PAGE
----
I’m always taking photos, as I write, with my iPhone. I take them for pleasure, and I take them as an aid-to-memory: so when I sit down at my writing desk – or some rickety hotel table – I can go back to the photos and think: Oh yes, that place looked like this, this place looked like that, the forests looked like regiments of soldiers, darkening the landscape. And I took lots of photos of Eilean Sionnach (Torran Island). I grabbed endless snaps of that chilly cottage, under the pretty little lighthouse. I took photos in the darkness of December, and on sparkling June afternoons.
By the end of the first draft of the novel I had decided I was going to include some of these images. They were, I believed, a valuable asset.
This is firstly because they illustrate the absolute beauty of this landscape, the piercing loveliness of the Inner Hebrides: take a look at the photos at the beginning and the end of the book. This part of the world is hauntingly gorgeous and I wanted to let readers see this, visually, as well as describing it in words. So why not do both? Wouldn’t it be even better than just words, just this once?
I also had a second motive for including photos. Veracity. Truth-telling. The cottage I describe in The Ice Twins really exists, from the eerie paintings of Scottish chieftains on the wall, to the food suspended in wire cages in the kitchen (to protect produce from marauding rats). The cottage on the island belongs to a friend of mine, and he likes it raw and primitive.
I also like it raw and primitive, especially as this adds to the oppressive atmosphere of hardship in the book. And so I included photos of the cottage interior to add to my text: to say, Yes, this is what it really looks like, now imagine that you were here, in that kitchen, shivering in the cold, listening to the rats…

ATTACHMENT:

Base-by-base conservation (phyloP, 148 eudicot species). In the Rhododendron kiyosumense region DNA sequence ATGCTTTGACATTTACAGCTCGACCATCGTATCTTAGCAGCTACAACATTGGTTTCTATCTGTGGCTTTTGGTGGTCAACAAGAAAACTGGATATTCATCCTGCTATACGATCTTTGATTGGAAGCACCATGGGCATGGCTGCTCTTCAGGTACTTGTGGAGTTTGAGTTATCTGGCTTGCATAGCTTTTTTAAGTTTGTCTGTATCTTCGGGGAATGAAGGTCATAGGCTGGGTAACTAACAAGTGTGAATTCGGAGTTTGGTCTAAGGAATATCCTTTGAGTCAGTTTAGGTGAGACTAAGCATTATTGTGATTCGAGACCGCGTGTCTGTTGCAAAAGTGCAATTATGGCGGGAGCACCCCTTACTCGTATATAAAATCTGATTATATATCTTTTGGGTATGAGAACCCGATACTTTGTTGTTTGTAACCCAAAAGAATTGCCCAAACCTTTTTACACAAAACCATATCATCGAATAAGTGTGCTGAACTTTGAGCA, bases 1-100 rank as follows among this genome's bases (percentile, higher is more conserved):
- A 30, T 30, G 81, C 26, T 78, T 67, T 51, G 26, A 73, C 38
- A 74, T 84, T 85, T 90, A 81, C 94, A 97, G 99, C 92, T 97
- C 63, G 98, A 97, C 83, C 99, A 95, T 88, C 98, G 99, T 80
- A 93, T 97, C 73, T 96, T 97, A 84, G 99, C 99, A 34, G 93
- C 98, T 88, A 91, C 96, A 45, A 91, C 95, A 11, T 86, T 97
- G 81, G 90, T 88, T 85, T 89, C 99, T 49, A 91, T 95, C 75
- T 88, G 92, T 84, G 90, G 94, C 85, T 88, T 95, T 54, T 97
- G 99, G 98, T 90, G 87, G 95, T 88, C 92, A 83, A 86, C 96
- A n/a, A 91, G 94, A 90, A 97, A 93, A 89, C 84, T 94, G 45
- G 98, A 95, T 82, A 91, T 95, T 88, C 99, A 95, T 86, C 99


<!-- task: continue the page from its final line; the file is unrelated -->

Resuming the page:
There was a third reason for including photos, which was to add mood by subtle, subconscious suggestion. See the photo of the half-open door in the cottage, when Sarah is trapped on the island, alone, in the storm with her daughter? The photo is, by any technical standards, terrible. Grainy, obscure, dingy. It wouldn’t make it into any photo magazines. I can make excuses for this: I’m not a professional photographer, I only use an iPhone, there was no light, I’d probably been drinking too much whisky, to keep out the cold (I spent a winter week on that cottage, and ohmygod it was brutal).
But when I looked at the photo months later, I realized that the poor quality of the photo makes it, oddly, more effective. It’s as if you are there, in the gloom, wondering who is behind that darkened door. It has an amateurish, shaky feel that makes it more powerful in the right context: perhaps akin to the effect of a shaking camera in a TV documentary. And so, in it went.
There was one final important reason to include photos. They break up the text in an interesting way. As some readers have noted, the photos mark the transition from one perspective to another – from Sarah’s point of view to Angus’s point of view. I could have just said SARAH and ANGUS at the start of each chapter but including photos felt neater, sweeter, and moodier. And in the end it all comes down to mood. That’s why I put in that photo of the mudflats. I had to cross those mudflats several times, once in a driving winter gale. Brrr. I shall never forget it.
Will the fashion for photos or images return to fiction? I do not know: that’s for other authors to decide. But I think I’ll be using them again, because I think they work.
I hope you agree.